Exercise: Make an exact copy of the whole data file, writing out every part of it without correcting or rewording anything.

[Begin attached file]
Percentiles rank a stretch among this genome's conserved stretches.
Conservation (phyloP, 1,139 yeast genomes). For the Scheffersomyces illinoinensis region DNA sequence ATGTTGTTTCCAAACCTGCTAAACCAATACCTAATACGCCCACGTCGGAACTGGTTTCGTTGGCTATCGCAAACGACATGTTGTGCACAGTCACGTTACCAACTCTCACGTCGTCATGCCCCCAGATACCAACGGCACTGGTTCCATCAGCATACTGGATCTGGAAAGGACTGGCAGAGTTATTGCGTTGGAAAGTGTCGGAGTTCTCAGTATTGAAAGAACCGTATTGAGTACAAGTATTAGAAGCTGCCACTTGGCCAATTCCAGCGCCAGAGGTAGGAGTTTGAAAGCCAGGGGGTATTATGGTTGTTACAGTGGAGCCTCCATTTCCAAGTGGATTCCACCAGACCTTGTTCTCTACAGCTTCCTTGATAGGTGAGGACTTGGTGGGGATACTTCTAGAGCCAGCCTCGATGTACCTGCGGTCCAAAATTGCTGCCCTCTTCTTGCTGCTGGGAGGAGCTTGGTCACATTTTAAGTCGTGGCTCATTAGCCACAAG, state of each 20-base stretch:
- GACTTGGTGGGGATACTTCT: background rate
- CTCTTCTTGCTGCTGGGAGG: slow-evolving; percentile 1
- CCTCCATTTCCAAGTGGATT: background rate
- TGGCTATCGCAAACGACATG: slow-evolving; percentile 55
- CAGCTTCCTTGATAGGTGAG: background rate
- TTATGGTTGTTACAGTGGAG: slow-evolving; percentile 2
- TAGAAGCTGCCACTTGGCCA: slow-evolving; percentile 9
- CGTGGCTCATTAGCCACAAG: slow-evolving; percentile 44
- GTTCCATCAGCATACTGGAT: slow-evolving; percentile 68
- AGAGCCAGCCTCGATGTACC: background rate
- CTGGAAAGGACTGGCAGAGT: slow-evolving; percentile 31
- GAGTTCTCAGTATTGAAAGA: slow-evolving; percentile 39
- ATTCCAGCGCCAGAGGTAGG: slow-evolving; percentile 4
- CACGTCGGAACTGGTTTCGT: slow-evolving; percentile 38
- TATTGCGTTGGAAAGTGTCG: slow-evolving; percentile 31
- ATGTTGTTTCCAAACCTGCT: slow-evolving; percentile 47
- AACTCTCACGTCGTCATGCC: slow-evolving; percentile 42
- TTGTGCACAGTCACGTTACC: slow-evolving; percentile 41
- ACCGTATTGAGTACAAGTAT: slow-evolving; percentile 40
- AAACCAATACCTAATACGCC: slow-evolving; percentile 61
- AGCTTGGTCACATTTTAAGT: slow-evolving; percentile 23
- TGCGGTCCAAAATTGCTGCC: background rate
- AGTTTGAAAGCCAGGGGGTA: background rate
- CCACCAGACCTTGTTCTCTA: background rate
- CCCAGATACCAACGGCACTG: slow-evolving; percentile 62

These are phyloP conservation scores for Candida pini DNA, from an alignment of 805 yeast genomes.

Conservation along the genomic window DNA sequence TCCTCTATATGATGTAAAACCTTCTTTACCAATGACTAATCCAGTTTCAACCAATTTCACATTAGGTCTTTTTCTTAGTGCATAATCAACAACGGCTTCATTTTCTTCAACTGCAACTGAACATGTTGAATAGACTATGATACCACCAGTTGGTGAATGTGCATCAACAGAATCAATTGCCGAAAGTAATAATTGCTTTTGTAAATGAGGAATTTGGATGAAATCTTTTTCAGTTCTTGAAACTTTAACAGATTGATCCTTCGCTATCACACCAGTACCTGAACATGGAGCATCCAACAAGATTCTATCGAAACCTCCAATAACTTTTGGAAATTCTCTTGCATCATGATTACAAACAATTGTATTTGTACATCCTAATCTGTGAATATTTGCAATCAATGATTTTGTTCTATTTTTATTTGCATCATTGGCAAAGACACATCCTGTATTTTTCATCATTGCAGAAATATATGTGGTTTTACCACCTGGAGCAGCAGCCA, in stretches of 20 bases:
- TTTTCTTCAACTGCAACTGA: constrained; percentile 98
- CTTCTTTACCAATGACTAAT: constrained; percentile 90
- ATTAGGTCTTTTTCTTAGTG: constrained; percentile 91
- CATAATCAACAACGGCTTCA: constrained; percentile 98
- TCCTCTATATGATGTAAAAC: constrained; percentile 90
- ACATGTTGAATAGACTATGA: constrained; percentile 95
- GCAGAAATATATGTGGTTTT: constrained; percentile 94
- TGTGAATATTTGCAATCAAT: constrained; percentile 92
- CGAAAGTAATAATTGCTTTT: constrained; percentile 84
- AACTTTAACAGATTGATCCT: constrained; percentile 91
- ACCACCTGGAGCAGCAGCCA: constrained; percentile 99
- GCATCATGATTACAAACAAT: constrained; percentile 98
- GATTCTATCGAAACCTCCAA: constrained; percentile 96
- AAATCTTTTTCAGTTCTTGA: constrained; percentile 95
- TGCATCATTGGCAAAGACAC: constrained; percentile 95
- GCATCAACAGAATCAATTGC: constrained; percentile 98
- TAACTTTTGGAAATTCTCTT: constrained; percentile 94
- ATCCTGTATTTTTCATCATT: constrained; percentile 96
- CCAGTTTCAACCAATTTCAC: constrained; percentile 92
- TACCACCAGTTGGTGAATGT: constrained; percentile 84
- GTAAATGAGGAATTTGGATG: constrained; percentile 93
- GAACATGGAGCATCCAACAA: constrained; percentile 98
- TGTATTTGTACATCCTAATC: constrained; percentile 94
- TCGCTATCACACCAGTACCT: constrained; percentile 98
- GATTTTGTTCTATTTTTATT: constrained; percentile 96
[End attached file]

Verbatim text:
Percentiles rank a stretch among this genome's conserved stretches.
Conservation (phyloP, 1,139 yeast genomes). For the Scheffersomyces illinoinensis region DNA sequence ATGTTGTTTCCAAACCTGCTAAACCAATACCTAATACGCCCACGTCGGAACTGGTTTCGTTGGCTATCGCAAACGACATGTTGTGCACAGTCACGTTACCAACTCTCACGTCGTCATGCCCCCAGATACCAACGGCACTGGTTCCATCAGCATACTGGATCTGGAAAGGACTGGCAGAGTTATTGCGTTGGAAAGTGTCGGAGTTCTCAGTATTGAAAGAACCGTATTGAGTACAAGTATTAGAAGCTGCCACTTGGCCAATTCCAGCGCCAGAGGTAGGAGTTTGAAAGCCAGGGGGTATTATGGTTGTTACAGTGGAGCCTCCATTTCCAAGTGGATTCCACCAGACCTTGTTCTCTACAGCTTCCTTGATAGGTGAGGACTTGGTGGGGATACTTCTAGAGCCAGCCTCGATGTACCTGCGGTCCAAAATTGCTGCCCTCTTCTTGCTGCTGGGAGGAGCTTGGTCACATTTTAAGTCGTGGCTCATTAGCCACAAG, state of each 20-base stretch:
- GACTTGGTGGGGATACTTCT: background rate
- CTCTTCTTGCTGCTGGGAGG: slow-evolving; percentile 1
- CCTCCATTTCCAAGTGGATT: background rate
- TGGCTATCGCAAACGACATG: slow-evolving; percentile 55
- CAGCTTCCTTGATAGGTGAG: background rate
- TTATGGTTGTTACAGTGGAG: slow-evolving; percentile 2
- TAGAAGCTGCCACTTGGCCA: slow-evolving; percentile 9
- CGTGGCTCATTAGCCACAAG: slow-evolving; percentile 44
- GTTCCATCAGCATACTGGAT: slow-evolving; percentile 68
- AGAGCCAGCCTCGATGTACC: background rate
- CTGGAAAGGACTGGCAGAGT: slow-evolving; percentile 31
- GAGTTCTCAGTATTGAAAGA: slow-evolving; percentile 39
- ATTCCAGCGCCAGAGGTAGG: slow-evolving; percentile 4
- CACGTCGGAACTGGTTTCGT: slow-evolving; percentile 38
- TATTGCGTTGGAAAGTGTCG: slow-evolving; percentile 31
- ATGTTGTTTCCAAACCTGCT: slow-evolving; percentile 47
- AACTCTCACGTCGTCATGCC: slow-evolving; percentile 42
- TTGTGCACAGTCACGTTACC: slow-evolving; percentile 41
- ACCGTATTGAGTACAAGTAT: slow-evolving; percentile 40
- AAACCAATACCTAATACGCC: slow-evolving; percentile 61
- AGCTTGGTCACATTTTAAGT: slow-evolving; percentile 23
- TGCGGTCCAAAATTGCTGCC: background rate
- AGTTTGAAAGCCAGGGGGTA: background rate
- CCACCAGACCTTGTTCTCTA: background rate
- CCCAGATACCAACGGCACTG: slow-evolving; percentile 62

These are phyloP conservation scores for Candida pini DNA, from an alignment of 805 yeast genomes.

Conservation along the genomic window DNA sequence TCCTCTATATGATGTAAAACCTTCTTTACCAATGACTAATCCAGTTTCAACCAATTTCACATTAGGTCTTTTTCTTAGTGCATAATCAACAACGGCTTCATTTTCTTCAACTGCAACTGAACATGTTGAATAGACTATGATACCACCAGTTGGTGAATGTGCATCAACAGAATCAATTGCCGAAAGTAATAATTGCTTTTGTAAATGAGGAATTTGGATGAAATCTTTTTCAGTTCTTGAAACTTTAACAGATTGATCCTTCGCTATCACACCAGTACCTGAACATGGAGCATCCAACAAGATTCTATCGAAACCTCCAATAACTTTTGGAAATTCTCTTGCATCATGATTACAAACAATTGTATTTGTACATCCTAATCTGTGAATATTTGCAATCAATGATTTTGTTCTATTTTTATTTGCATCATTGGCAAAGACACATCCTGTATTTTTCATCATTGCAGAAATATATGTGGTTTTACCACCTGGAGCAGCAGCCA, in stretches of 20 bases:
- TTTTCTTCAACTGCAACTGA: constrained; percentile 98
- CTTCTTTACCAATGACTAAT: constrained; percentile 90
- ATTAGGTCTTTTTCTTAGTG: constrained; percentile 91
- CATAATCAACAACGGCTTCA: constrained; percentile 98
- TCCTCTATATGATGTAAAAC: constrained; percentile 90
- ACATGTTGAATAGACTATGA: constrained; percentile 95
- GCAGAAATATATGTGGTTTT: constrained; percentile 94
- TGTGAATATTTGCAATCAAT: constrained; percentile 92
- CGAAAGTAATAATTGCTTTT: constrained; percentile 84
- AACTTTAACAGATTGATCCT: constrained; percentile 91
- ACCACCTGGAGCAGCAGCCA: constrained; percentile 99
- GCATCATGATTACAAACAAT: constrained; percentile 98
- GATTCTATCGAAACCTCCAA: constrained; percentile 96
- AAATCTTTTTCAGTTCTTGA: constrained; percentile 95
- TGCATCATTGGCAAAGACAC: constrained; percentile 95
- GCATCAACAGAATCAATTGC: constrained; percentile 98
- TAACTTTTGGAAATTCTCTT: constrained; percentile 94
- ATCCTGTATTTTTCATCATT: constrained; percentile 96
- CCAGTTTCAACCAATTTCAC: constrained; percentile 92
- TACCACCAGTTGGTGAATGT: constrained; percentile 84
- GTAAATGAGGAATTTGGATG: constrained; percentile 93
- GAACATGGAGCATCCAACAA: constrained; percentile 98
- TGTATTTGTACATCCTAATC: constrained; percentile 94
- TCGCTATCACACCAGTACCT: constrained; percentile 98
- GATTTTGTTCTATTTTTATT: constrained; percentile 96